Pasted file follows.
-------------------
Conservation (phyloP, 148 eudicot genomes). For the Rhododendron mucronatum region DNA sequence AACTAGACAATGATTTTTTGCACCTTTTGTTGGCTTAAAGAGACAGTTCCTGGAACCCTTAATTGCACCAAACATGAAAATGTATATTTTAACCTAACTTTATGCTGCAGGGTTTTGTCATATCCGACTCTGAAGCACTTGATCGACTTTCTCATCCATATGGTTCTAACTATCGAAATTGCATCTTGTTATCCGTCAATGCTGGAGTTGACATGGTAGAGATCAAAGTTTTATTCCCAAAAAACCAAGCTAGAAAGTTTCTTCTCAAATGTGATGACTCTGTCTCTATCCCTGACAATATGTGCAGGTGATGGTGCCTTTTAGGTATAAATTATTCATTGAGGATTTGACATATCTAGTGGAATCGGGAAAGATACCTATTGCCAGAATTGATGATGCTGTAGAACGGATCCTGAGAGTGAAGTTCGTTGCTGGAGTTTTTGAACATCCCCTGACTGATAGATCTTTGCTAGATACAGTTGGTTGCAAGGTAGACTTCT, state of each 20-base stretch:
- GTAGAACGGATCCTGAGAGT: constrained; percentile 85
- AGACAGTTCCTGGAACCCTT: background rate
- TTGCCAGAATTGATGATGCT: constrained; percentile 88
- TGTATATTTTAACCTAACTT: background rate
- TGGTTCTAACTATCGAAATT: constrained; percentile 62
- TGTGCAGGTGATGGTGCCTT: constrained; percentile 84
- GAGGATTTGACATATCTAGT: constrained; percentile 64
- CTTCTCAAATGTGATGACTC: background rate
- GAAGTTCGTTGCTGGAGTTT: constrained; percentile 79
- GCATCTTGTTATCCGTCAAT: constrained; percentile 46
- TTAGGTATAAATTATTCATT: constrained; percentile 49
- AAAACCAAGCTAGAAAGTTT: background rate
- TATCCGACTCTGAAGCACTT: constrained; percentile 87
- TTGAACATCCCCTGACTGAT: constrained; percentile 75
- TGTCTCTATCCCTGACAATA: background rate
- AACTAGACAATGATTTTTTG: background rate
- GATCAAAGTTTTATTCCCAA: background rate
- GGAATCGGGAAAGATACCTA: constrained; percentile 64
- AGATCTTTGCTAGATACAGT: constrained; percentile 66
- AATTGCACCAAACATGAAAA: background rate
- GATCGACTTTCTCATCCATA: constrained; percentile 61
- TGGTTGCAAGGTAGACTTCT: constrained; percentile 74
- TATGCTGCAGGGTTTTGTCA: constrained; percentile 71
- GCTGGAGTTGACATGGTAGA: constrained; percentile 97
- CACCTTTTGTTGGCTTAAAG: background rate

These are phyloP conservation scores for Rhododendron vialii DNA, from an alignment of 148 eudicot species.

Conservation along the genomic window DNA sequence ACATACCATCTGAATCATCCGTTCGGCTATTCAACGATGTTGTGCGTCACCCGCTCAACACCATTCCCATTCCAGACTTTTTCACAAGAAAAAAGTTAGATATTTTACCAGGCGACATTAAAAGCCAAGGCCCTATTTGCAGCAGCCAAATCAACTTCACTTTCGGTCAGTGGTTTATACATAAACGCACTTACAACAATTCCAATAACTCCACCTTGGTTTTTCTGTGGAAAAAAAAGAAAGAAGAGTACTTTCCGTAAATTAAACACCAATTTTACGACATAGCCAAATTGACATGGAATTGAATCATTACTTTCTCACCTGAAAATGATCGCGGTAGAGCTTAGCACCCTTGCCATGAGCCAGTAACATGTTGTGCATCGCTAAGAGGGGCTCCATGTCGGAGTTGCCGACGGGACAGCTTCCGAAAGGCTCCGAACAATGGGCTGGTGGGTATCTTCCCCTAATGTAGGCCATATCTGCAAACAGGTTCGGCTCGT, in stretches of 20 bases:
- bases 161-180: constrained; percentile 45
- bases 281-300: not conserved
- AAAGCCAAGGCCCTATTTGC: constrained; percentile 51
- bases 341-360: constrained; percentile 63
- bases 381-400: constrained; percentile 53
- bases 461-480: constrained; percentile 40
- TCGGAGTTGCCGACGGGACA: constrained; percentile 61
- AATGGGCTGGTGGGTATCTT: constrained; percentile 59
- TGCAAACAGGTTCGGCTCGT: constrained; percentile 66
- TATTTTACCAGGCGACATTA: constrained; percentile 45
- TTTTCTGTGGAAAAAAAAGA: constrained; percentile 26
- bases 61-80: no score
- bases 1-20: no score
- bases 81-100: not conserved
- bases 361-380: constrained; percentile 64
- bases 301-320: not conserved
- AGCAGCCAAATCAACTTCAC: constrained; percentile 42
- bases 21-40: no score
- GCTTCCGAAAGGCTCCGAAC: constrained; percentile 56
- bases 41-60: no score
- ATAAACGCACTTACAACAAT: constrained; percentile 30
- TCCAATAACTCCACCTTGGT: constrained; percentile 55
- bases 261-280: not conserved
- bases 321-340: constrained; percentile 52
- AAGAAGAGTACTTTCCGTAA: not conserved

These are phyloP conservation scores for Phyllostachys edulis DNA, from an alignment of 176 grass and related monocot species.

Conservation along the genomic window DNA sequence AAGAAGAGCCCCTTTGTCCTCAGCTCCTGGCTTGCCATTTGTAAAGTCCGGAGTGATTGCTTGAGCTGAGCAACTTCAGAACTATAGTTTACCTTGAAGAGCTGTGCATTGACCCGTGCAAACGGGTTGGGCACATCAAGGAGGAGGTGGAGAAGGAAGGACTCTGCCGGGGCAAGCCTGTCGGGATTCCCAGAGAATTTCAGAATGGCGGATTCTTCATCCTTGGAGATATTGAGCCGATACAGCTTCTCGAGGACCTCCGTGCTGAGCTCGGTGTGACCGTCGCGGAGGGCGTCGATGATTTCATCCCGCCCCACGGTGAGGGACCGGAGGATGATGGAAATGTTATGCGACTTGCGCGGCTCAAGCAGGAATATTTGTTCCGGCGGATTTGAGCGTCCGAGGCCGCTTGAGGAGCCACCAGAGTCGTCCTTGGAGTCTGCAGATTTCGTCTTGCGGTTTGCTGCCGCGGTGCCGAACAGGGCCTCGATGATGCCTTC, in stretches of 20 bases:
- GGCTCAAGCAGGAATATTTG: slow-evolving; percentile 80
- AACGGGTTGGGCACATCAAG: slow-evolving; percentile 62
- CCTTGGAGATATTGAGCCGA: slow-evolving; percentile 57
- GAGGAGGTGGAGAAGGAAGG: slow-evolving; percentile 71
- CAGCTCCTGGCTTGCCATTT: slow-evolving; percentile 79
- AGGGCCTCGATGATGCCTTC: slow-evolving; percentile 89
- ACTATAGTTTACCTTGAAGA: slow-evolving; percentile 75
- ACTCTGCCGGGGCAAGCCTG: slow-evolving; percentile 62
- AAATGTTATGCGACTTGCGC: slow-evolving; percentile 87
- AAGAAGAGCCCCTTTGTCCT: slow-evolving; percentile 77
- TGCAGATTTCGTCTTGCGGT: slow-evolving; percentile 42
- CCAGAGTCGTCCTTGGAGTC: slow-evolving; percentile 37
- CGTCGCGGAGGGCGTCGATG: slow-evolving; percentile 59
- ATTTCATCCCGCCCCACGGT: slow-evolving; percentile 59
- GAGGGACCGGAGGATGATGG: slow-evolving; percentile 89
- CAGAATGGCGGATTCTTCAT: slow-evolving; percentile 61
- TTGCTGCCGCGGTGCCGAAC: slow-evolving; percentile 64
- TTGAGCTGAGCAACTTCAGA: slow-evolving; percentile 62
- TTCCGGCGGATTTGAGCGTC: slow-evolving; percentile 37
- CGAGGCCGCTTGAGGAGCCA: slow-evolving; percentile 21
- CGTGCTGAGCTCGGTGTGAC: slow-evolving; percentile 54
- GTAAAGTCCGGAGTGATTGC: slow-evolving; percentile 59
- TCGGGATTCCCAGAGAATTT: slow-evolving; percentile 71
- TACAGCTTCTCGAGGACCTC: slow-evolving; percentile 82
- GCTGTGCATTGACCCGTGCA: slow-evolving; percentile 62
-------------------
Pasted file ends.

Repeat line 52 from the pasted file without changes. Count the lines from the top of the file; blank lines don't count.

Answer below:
- bases 321-340: constrained; percentile 52